According to United Nations Statistics Division the population of Burundi was estimated at 11.5 million people in 2016 with a population growth of 3.3% per year.

Urbanization rate

According to United Nations Statistics Division, the urban population was estimated at 12.1 % of the total population in 2015 with average growth of 5.7% for the period from 2010 to 2015.

Attraction of foreign investments

Burundi established, Investment Promotion Authority (API), to facilitate   potential investors in investing in Burundi and also to ensure laws and regulations that benefit investors are put in place with the aim of improving the business climate.  API has also established a one-stop investment center to facilitate and simplify business registration in Burundi.  API has also created a follow-up mechanism to make sure that investors are really implementing projects for which they received tax exemptions and other advantages provided in the investment code.

Restrictions on Foreign investment

The Investment Code encourages investments in Burundi with good investment incentives. There is no explicit discrimination legal or otherwise against foreign investors at any stage of the investment process. There is however a requirement for foreign investors that receive fiscal or any other tax or credit exemption to employ a given number of local workers. Majority of the local workers lack the skills to support foreign investors. The 2013 new mining code, stipulates that the Government of Burundi has to own at least 10 percent of shares in any foreign company with an industrial mining license.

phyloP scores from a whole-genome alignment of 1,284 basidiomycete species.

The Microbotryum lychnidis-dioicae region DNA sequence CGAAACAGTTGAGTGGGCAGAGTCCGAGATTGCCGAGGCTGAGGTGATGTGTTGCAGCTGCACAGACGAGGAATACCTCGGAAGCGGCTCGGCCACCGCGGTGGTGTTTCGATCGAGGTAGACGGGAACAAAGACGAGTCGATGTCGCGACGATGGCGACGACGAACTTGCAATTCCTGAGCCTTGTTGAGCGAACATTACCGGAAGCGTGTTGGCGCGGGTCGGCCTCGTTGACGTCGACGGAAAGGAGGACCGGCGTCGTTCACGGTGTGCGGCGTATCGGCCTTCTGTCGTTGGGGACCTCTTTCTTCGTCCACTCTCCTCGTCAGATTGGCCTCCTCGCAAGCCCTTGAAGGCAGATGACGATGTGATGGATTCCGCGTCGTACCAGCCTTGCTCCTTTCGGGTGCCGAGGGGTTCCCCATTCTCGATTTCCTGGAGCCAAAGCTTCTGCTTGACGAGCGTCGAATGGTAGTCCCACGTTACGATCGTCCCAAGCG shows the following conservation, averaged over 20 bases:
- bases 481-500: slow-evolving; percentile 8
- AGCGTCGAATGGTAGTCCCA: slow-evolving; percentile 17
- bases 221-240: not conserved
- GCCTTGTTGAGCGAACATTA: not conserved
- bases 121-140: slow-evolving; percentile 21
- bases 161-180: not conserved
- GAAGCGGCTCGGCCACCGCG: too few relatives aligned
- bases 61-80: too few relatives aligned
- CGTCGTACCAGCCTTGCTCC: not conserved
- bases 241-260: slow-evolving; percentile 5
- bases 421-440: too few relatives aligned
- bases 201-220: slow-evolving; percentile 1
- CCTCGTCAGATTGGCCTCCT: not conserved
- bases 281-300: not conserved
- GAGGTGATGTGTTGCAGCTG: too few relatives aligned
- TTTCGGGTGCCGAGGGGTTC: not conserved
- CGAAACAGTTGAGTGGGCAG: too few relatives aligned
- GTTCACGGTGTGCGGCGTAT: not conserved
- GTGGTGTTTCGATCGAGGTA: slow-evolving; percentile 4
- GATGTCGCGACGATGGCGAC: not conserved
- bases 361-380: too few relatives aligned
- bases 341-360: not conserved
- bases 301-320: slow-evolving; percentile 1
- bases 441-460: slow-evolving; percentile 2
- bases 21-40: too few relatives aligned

Legal and Arbitration Dispute Settlement

Burundi’s legal system contains standard provisions guaranteeing the right to private property and the enforcement of contracts. Burundi has a written and consistently applied commercial law which allows for the judgments of foreign courts to be accepted and enforced by local courts. Monetary judgments are usually made in the investor’s currency. The country court   system   has a special commercial chamber dedicated to settling commercial disputes/conflicts at the appeal level. The Government of Burundi accepts international arbitration, and recognizes and enforces foreign arbitral awards. Investment disputes between foreign investors and local private parties can be referred to international arbitration for settlement. Burundi has also created a local Center for Arbitration and Mediation to handle such disputes but the centre has not yet been made operational.  The country is a member state of the International Centre for Settlement of Investment Disputes (ICSID convention). Burundi also became a member state to the ICSID Convention in 1969. Lastly Burundi became the 150th country to become a signatory to the Convention on the Recognition and Enforcement of Foreign Arbitral Awards (1958 New York Convention). Burundi is a member of the Multilateral Investment Guarantee Agency and, in 2006, signed an agreement with the Overseas Private Investment Corporation (OPIC).